9. THE BOATWRIGHT SISTERS REPRESENT A CELEBRATION OF FEMALE FRIENDSHIP AND SORORITY.

On her website, Kidd tells the story of how she came up with the Boatwright sisters' characters and setting. She had woken up in the middle of the night thinking about where Rosaleen and Lily were going to end up after escaping T. Ray. She picked up a selection of photos that she had hoped would spark creativity. "My eyes wandered back and forth between pictures of three African-American women, an uproariously pink house, a cloud of bees, and a black Mary, and suddenly, it fell in one unbroken piece into my head," she wrote. "My two runaways would escape to the home of three black sisters, who live in a pink house, keep bees, and revere a black Mary. This sudden revelation may have happened in part because down deep I wanted a way to write about the strength, wisdom, and bonds of women."

10. KIDD WAS INSPIRED BY TWO CLASSICS OF AMERICAN LITERATURE.

The Secret Life of Bees won applause for its insightful look into the inner lives of its female characters. It may be no surprise that its author says reading the groundbreaking feminist novel The Awakening by Kate Chopin, published in 1899, made a big impact on her. Kidd also cites Henry David Thoreau's Walden, the 1854 transcendentalist treatise on simplicity and self-reliance. When she read each book, Kidd told Scholastic, "I would say they were turning points in my life, but also I can look back and say they affected me deeply as a writer."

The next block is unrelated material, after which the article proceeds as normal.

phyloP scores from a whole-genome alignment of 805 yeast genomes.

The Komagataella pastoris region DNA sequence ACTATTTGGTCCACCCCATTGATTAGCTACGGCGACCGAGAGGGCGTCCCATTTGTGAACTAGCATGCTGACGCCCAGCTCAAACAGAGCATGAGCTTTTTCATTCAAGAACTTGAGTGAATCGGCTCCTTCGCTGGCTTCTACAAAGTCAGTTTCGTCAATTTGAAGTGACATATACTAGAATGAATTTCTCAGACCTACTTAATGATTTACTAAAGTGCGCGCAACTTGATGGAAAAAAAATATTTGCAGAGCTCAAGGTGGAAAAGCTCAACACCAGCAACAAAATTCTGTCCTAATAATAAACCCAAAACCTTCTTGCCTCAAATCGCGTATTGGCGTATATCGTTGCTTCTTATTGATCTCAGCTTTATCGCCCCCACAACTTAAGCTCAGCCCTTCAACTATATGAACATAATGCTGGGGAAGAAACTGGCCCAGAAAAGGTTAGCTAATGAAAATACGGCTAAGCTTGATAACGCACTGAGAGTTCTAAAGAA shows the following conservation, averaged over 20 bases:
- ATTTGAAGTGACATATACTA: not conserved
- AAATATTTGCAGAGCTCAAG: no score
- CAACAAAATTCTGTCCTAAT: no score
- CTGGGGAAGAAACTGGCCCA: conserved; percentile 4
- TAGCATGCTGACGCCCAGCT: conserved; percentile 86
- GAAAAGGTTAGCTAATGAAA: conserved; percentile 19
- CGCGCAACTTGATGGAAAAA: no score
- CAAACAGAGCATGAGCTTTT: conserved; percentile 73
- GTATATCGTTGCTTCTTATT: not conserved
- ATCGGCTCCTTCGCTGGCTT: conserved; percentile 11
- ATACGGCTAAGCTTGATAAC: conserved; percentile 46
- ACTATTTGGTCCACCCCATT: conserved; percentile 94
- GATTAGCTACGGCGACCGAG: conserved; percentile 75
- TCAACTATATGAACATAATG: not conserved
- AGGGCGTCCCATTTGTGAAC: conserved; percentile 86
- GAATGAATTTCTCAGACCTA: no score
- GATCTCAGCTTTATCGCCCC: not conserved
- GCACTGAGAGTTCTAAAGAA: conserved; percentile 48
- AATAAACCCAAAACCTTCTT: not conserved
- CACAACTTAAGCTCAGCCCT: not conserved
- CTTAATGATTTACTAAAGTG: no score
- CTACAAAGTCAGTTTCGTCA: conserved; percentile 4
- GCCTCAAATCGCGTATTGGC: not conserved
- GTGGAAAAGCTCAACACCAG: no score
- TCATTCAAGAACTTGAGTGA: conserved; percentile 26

11. THE SECRET LIFE OF BEES WAS A RUNAWAY HIT.

The novel spent more than two-and-a-half years on The New York Times bestseller list and more than 8 million copies of the book have been sold worldwide. It has also been translated into 36 languages.

12. THE SECRET LIFE OF BEES ALSO EARNED CRITICAL ACCLAIM.

Many reviewers praised Kidd's beautifully rendered characters and setting. "Lily is a wonderfully petulant and self-absorbed adolescent, and Kidd deftly portrays her sense of injustice as it expands to accommodate broader social evils," The New York Times Book Review wrote. "August and her sisters, June and May, are no mere vehicles for Lily's salvation; they are individuals as fully imagined as the sweltering, kudzu-carpeted landscape that surrounds them."

In deeming the novel "buzz-worthy," People wrote, "populated with rich, believable characters and propelled by a swiftly paced plot, this debut novel is a cut above most coming-of-age tales."